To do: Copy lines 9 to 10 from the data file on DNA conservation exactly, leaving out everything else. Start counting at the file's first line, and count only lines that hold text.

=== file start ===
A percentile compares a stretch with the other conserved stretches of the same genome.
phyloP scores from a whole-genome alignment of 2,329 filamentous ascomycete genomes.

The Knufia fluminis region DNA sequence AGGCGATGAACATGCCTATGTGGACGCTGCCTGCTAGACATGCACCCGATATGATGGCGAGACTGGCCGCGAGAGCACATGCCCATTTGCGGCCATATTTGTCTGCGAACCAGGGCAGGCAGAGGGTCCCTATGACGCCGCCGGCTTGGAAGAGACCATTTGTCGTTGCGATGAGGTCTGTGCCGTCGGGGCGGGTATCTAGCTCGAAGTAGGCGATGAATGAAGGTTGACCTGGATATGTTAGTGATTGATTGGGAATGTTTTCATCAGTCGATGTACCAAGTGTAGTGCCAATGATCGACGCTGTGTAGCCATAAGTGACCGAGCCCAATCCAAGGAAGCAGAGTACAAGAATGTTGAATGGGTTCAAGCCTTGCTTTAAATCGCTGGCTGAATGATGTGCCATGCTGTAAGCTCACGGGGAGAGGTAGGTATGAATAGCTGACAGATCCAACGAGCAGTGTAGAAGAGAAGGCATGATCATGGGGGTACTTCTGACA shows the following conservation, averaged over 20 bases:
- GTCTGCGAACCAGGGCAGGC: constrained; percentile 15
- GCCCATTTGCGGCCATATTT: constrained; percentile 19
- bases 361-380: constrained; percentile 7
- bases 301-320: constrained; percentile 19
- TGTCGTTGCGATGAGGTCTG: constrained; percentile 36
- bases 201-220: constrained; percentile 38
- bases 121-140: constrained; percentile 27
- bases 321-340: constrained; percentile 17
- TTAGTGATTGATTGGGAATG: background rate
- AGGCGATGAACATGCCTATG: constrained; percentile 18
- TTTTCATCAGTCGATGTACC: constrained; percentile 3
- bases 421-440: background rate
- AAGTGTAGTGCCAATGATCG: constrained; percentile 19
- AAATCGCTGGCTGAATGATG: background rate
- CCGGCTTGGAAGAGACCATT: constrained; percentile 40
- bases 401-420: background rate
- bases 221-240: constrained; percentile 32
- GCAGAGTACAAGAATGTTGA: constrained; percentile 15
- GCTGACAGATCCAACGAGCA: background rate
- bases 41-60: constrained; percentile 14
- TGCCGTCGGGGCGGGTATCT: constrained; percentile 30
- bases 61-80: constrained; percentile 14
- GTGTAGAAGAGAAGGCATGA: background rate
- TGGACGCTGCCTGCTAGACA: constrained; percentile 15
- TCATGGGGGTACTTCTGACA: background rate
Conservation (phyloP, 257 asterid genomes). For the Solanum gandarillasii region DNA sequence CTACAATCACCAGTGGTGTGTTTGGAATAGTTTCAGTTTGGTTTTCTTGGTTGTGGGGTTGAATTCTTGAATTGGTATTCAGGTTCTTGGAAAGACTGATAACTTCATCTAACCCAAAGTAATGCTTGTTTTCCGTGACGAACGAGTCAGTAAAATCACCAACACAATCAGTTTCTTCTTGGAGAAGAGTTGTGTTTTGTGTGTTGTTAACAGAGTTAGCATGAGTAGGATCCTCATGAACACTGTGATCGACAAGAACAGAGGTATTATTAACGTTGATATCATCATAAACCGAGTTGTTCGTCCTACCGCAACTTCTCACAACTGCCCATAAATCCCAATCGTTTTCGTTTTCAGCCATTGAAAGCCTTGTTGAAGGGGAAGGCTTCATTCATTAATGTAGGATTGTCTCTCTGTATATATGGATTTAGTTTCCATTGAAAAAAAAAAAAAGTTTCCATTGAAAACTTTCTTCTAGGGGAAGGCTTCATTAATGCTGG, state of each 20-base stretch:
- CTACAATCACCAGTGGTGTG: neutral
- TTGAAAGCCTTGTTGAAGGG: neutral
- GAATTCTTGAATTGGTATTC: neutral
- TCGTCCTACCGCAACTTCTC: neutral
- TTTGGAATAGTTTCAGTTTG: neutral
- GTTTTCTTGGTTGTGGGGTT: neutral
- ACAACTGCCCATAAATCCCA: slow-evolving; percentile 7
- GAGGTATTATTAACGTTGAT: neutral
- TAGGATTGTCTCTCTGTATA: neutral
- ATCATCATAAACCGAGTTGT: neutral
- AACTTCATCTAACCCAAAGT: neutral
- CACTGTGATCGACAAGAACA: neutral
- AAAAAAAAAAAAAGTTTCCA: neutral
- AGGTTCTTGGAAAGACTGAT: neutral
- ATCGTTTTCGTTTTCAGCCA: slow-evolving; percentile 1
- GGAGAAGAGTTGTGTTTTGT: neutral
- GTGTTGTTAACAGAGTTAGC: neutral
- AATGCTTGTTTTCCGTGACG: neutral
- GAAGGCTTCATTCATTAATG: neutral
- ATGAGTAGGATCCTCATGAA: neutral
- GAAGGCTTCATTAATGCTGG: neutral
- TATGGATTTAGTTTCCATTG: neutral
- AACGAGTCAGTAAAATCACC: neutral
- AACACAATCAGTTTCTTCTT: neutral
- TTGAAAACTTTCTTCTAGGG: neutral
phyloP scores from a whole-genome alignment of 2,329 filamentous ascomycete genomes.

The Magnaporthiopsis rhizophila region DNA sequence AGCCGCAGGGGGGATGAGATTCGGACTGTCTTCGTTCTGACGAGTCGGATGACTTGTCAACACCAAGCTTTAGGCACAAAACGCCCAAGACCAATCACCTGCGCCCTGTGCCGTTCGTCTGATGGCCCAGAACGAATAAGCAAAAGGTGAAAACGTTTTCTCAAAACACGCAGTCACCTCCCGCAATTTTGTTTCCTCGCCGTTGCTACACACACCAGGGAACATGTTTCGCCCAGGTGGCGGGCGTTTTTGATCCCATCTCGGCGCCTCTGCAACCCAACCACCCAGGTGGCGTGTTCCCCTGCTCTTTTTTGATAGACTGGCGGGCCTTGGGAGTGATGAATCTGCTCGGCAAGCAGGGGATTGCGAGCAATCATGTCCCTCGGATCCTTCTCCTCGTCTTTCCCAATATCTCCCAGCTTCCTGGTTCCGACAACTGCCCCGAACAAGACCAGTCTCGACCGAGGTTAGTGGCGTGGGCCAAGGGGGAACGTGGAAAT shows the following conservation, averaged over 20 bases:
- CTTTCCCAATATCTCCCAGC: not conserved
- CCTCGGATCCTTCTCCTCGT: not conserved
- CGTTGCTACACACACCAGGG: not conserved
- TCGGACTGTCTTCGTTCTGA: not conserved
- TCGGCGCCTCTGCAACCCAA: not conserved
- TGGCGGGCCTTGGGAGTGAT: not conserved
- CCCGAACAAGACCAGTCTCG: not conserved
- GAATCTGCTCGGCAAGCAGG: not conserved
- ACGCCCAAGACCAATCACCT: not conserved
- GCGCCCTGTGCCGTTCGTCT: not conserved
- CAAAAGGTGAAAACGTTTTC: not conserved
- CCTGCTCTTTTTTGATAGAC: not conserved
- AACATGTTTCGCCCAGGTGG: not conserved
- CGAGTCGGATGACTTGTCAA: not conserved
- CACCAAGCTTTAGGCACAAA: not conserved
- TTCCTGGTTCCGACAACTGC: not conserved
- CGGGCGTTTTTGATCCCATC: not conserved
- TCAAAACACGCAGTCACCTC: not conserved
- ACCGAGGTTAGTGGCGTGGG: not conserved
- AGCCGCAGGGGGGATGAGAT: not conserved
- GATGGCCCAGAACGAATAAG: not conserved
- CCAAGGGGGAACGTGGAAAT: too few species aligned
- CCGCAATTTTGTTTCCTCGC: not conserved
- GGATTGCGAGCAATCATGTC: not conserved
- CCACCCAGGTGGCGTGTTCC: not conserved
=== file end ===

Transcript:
- bases 201-220: constrained; percentile 38
- bases 121-140: constrained; percentile 27